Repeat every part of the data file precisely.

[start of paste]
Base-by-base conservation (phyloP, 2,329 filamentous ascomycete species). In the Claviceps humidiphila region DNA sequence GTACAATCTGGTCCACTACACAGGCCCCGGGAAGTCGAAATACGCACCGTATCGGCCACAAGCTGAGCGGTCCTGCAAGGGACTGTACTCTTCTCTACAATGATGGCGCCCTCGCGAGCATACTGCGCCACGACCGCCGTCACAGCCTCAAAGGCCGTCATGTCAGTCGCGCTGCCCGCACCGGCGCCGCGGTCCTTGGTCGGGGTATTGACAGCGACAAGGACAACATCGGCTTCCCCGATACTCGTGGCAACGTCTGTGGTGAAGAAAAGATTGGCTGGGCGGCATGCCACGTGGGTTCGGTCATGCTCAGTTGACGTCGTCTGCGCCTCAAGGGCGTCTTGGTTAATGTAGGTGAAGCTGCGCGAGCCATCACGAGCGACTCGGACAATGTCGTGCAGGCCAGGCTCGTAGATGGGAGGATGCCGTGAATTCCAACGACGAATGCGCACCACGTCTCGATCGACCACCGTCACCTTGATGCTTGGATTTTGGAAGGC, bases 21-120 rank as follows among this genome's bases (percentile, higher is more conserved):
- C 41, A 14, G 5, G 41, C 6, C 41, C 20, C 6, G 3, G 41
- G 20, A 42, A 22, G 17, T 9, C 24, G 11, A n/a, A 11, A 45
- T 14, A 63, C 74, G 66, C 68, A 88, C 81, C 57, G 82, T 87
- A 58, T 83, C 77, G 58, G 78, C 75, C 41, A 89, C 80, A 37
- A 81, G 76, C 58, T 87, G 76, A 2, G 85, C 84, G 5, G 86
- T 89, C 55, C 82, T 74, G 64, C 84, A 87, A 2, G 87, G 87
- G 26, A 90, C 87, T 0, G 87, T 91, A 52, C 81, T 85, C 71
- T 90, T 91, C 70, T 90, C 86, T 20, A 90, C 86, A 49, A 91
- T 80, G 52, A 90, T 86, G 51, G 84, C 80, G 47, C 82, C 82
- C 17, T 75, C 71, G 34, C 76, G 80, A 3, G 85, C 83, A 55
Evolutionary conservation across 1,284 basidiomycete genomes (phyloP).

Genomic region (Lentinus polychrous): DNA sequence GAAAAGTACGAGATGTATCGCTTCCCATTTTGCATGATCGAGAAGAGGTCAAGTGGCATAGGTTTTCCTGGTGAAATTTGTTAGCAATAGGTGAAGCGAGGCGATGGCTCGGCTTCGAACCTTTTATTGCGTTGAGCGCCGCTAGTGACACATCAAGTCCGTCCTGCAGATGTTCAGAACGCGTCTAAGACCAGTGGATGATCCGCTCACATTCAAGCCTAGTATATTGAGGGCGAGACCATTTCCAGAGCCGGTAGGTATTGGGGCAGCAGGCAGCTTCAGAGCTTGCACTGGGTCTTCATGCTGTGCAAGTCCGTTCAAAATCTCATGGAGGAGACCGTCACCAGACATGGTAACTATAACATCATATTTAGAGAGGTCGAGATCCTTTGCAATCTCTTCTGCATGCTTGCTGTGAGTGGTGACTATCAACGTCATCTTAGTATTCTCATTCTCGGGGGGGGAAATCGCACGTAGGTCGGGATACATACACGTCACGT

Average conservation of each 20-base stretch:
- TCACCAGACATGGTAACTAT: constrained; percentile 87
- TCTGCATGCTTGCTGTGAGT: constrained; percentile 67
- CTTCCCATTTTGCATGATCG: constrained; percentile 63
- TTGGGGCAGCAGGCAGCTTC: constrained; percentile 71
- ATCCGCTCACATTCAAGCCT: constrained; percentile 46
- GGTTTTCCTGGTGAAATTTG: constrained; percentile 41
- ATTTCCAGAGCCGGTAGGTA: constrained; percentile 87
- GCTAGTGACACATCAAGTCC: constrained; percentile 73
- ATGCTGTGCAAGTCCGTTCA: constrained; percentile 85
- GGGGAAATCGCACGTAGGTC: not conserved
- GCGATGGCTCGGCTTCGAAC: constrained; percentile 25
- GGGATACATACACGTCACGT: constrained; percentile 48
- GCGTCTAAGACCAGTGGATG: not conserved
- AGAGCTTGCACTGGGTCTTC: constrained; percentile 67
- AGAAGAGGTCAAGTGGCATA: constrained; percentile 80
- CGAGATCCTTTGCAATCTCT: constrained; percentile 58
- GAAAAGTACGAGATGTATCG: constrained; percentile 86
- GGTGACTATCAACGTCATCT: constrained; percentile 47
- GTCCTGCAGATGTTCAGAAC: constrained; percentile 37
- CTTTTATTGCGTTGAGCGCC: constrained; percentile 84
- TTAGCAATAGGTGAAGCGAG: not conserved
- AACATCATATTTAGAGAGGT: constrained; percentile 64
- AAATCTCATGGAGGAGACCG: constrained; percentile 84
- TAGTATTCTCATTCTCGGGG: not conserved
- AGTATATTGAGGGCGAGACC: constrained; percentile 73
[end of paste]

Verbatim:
Base-by-base conservation (phyloP, 2,329 filamentous ascomycete species). In the Claviceps humidiphila region DNA sequence GTACAATCTGGTCCACTACACAGGCCCCGGGAAGTCGAAATACGCACCGTATCGGCCACAAGCTGAGCGGTCCTGCAAGGGACTGTACTCTTCTCTACAATGATGGCGCCCTCGCGAGCATACTGCGCCACGACCGCCGTCACAGCCTCAAAGGCCGTCATGTCAGTCGCGCTGCCCGCACCGGCGCCGCGGTCCTTGGTCGGGGTATTGACAGCGACAAGGACAACATCGGCTTCCCCGATACTCGTGGCAACGTCTGTGGTGAAGAAAAGATTGGCTGGGCGGCATGCCACGTGGGTTCGGTCATGCTCAGTTGACGTCGTCTGCGCCTCAAGGGCGTCTTGGTTAATGTAGGTGAAGCTGCGCGAGCCATCACGAGCGACTCGGACAATGTCGTGCAGGCCAGGCTCGTAGATGGGAGGATGCCGTGAATTCCAACGACGAATGCGCACCACGTCTCGATCGACCACCGTCACCTTGATGCTTGGATTTTGGAAGGC, bases 21-120 rank as follows among this genome's bases (percentile, higher is more conserved):
- C 41, A 14, G 5, G 41, C 6, C 41, C 20, C 6, G 3, G 41
- G 20, A 42, A 22, G 17, T 9, C 24, G 11, A n/a, A 11, A 45
- T 14, A 63, C 74, G 66, C 68, A 88, C 81, C 57, G 82, T 87
- A 58, T 83, C 77, G 58, G 78, C 75, C 41, A 89, C 80, A 37
- A 81, G 76, C 58, T 87, G 76, A 2, G 85, C 84, G 5, G 86
- T 89, C 55, C 82, T 74, G 64, C 84, A 87, A 2, G 87, G 87
- G 26, A 90, C 87, T 0, G 87, T 91, A 52, C 81, T 85, C 71
- T 90, T 91, C 70, T 90, C 86, T 20, A 90, C 86, A 49, A 91
- T 80, G 52, A 90, T 86, G 51, G 84, C 80, G 47, C 82, C 82
- C 17, T 75, C 71, G 34, C 76, G 80, A 3, G 85, C 83, A 55
Evolutionary conservation across 1,284 basidiomycete genomes (phyloP).

Genomic region (Lentinus polychrous): DNA sequence GAAAAGTACGAGATGTATCGCTTCCCATTTTGCATGATCGAGAAGAGGTCAAGTGGCATAGGTTTTCCTGGTGAAATTTGTTAGCAATAGGTGAAGCGAGGCGATGGCTCGGCTTCGAACCTTTTATTGCGTTGAGCGCCGCTAGTGACACATCAAGTCCGTCCTGCAGATGTTCAGAACGCGTCTAAGACCAGTGGATGATCCGCTCACATTCAAGCCTAGTATATTGAGGGCGAGACCATTTCCAGAGCCGGTAGGTATTGGGGCAGCAGGCAGCTTCAGAGCTTGCACTGGGTCTTCATGCTGTGCAAGTCCGTTCAAAATCTCATGGAGGAGACCGTCACCAGACATGGTAACTATAACATCATATTTAGAGAGGTCGAGATCCTTTGCAATCTCTTCTGCATGCTTGCTGTGAGTGGTGACTATCAACGTCATCTTAGTATTCTCATTCTCGGGGGGGGAAATCGCACGTAGGTCGGGATACATACACGTCACGT

Average conservation of each 20-base stretch:
- TCACCAGACATGGTAACTAT: constrained; percentile 87
- TCTGCATGCTTGCTGTGAGT: constrained; percentile 67
- CTTCCCATTTTGCATGATCG: constrained; percentile 63
- TTGGGGCAGCAGGCAGCTTC: constrained; percentile 71
- ATCCGCTCACATTCAAGCCT: constrained; percentile 46
- GGTTTTCCTGGTGAAATTTG: constrained; percentile 41
- ATTTCCAGAGCCGGTAGGTA: constrained; percentile 87
- GCTAGTGACACATCAAGTCC: constrained; percentile 73
- ATGCTGTGCAAGTCCGTTCA: constrained; percentile 85
- GGGGAAATCGCACGTAGGTC: not conserved
- GCGATGGCTCGGCTTCGAAC: constrained; percentile 25
- GGGATACATACACGTCACGT: constrained; percentile 48
- GCGTCTAAGACCAGTGGATG: not conserved
- AGAGCTTGCACTGGGTCTTC: constrained; percentile 67
- AGAAGAGGTCAAGTGGCATA: constrained; percentile 80
- CGAGATCCTTTGCAATCTCT: constrained; percentile 58
- GAAAAGTACGAGATGTATCG: constrained; percentile 86
- GGTGACTATCAACGTCATCT: constrained; percentile 47
- GTCCTGCAGATGTTCAGAAC: constrained; percentile 37
- CTTTTATTGCGTTGAGCGCC: constrained; percentile 84
- TTAGCAATAGGTGAAGCGAG: not conserved
- AACATCATATTTAGAGAGGT: constrained; percentile 64
- AAATCTCATGGAGGAGACCG: constrained; percentile 84
- TAGTATTCTCATTCTCGGGG: not conserved
- AGTATATTGAGGGCGAGACC: constrained; percentile 73